Slightly darker is the arrival of Shaidar Haran as the real servant of the Dark One whose incredulous reaction to the Forsaken's extreme incompetence is to scare the crap out of several of them and then definitely rape another (Moghedien), indicating that Jordan's rubbish villains was at least a deliberate touch (or retconned by Jordan at this point into being so).

Misanthrope said...

Adam W, I think you've touched on one of the major difficulties Jordan had with characters - each new character has to be more intimidating and 'badass' than the last one. Everytime some new Aes Sedai showed up she would have the previous ones gulping and smoothing their skirts nervously. Everytime a new baddie showed up, he had the old ones fidgeting and nervous etc. It got old after a while...

Емануил said...

Reading these posts is total blast, but I would Adam, if he's not gone insane by then, to save some goodwill for Sanderson's contributions.

I haven't read The Gathering Storm, but I've heard from both fans who still love the series and fans who've grown to hate it that TGS is far better than anything Jordan could have written ever - which isn't surprising: judging by Sanderson's other books, he's clearly a talented guy.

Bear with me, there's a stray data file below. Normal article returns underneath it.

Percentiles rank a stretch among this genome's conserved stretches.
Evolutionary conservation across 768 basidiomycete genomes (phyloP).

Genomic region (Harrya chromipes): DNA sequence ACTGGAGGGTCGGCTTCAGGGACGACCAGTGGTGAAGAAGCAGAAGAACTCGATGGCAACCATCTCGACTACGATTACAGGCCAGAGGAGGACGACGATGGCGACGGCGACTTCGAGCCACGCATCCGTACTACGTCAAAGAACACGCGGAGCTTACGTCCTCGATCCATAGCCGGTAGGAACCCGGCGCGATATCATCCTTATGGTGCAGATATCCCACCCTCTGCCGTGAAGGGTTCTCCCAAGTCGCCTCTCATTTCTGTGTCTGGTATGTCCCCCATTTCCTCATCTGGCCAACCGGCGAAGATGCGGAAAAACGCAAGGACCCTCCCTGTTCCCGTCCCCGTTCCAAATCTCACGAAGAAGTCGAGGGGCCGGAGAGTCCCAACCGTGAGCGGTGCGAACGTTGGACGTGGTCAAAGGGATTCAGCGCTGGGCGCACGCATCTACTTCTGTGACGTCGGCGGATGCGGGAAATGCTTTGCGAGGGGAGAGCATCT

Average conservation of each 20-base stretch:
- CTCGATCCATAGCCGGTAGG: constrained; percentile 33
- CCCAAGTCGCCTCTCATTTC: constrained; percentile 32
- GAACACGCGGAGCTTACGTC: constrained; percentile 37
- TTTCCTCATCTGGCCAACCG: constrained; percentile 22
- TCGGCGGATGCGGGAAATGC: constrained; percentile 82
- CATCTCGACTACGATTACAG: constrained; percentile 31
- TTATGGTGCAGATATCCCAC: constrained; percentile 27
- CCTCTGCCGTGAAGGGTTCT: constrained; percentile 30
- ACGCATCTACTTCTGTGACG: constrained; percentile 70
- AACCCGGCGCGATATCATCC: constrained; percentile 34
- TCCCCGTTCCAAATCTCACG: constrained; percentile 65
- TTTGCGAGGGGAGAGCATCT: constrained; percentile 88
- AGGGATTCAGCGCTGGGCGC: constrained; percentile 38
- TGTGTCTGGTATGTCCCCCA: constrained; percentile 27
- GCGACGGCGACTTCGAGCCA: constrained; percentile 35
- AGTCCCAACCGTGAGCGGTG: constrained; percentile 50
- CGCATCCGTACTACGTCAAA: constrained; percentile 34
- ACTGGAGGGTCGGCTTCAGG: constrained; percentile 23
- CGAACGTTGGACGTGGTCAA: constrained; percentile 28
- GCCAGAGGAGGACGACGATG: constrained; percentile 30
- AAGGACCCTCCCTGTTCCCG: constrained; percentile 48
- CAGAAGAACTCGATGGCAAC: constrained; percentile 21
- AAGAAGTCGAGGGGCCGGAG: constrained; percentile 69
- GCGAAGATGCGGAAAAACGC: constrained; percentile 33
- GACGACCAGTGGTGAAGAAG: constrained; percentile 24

Емануил said...

...*I would advice Adam*...
...*judging by Sanderson's other books, I think he's clearly a talented guy*

Abalieno said...

I wonder if Adam could be convinced to do Erikson or Martin.

I'd love to see another perspective.

Tom Elrod said...

Adam, why are you doing this to yourself?

Adam Whitehead said...

I was actually going to ask Adam to do Goodkind next. His insights into the Ayn Randian Evil Chicken would be interesting. At the same time, he might be moved to gibbering lunacy by the experience, so maybe not ;-)

Adam Whitehead said...

There's cover quotes attributed to Adam on the last Erikson book, so I assume he much more approves of SE compared to RJ.

GeoX said...

Do we get to put it to a vote? My favorite fantasy series when I was a teenager was Weis & Hickman's Deathgate Cycle. I'd go for that.

Abalieno said...

I tracked that comment about Adam Roberts and Erikson and it seems from a very old review of the very first book.

So it would be surely interesting to know his point of view on how the series develops.